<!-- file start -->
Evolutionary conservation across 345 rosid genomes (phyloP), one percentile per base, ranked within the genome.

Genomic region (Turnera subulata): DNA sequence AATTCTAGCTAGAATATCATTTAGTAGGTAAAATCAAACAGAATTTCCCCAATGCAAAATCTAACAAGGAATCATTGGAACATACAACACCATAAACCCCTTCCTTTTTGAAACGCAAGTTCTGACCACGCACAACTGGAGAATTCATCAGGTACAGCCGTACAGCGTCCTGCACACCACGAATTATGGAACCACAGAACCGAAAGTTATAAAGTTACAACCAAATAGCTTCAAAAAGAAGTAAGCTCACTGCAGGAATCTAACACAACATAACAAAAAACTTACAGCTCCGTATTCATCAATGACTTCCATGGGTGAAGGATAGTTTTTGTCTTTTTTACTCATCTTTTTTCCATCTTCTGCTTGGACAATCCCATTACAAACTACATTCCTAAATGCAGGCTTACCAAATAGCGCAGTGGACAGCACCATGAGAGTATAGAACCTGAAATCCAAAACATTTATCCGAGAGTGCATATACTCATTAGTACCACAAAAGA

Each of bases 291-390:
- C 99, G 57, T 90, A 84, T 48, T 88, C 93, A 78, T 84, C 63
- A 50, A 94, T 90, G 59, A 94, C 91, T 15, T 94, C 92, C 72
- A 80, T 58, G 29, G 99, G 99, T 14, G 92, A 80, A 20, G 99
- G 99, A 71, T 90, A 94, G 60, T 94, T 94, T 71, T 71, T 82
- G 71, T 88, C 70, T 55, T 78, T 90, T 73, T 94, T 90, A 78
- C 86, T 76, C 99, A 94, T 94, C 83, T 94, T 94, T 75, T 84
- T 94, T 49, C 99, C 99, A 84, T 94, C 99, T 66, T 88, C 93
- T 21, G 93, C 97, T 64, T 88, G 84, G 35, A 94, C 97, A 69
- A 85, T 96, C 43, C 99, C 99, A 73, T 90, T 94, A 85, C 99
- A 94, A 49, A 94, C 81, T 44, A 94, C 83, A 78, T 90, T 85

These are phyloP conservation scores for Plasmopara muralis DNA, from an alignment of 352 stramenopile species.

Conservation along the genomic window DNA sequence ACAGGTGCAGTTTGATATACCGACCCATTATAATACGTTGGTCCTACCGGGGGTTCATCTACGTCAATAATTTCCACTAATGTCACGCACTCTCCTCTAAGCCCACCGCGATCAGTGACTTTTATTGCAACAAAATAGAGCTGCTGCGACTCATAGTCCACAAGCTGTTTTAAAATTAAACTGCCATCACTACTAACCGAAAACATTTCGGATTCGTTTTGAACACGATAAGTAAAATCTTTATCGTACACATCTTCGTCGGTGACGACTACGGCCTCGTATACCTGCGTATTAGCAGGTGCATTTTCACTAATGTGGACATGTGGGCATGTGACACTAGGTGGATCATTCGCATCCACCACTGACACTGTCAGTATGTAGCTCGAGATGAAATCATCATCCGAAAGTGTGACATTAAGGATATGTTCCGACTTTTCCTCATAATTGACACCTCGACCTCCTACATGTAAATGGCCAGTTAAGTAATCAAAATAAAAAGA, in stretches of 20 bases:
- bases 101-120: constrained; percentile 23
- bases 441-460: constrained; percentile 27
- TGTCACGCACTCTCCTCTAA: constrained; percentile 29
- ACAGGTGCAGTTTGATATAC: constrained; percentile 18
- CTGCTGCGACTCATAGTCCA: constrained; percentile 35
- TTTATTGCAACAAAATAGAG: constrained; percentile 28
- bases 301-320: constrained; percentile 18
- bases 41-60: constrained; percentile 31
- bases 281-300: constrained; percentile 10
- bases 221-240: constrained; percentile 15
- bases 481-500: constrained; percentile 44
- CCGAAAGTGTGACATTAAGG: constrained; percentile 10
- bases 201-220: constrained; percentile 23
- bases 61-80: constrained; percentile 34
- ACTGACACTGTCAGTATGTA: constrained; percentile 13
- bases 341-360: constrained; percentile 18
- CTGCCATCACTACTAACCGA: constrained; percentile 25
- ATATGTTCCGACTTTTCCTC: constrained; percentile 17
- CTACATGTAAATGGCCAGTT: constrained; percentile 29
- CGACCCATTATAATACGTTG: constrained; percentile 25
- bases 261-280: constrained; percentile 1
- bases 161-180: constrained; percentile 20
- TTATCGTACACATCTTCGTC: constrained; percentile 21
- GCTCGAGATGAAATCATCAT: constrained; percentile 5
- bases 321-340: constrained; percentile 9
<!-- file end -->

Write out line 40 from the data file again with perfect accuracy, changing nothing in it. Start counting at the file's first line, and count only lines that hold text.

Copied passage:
- bases 321-340: constrained; percentile 9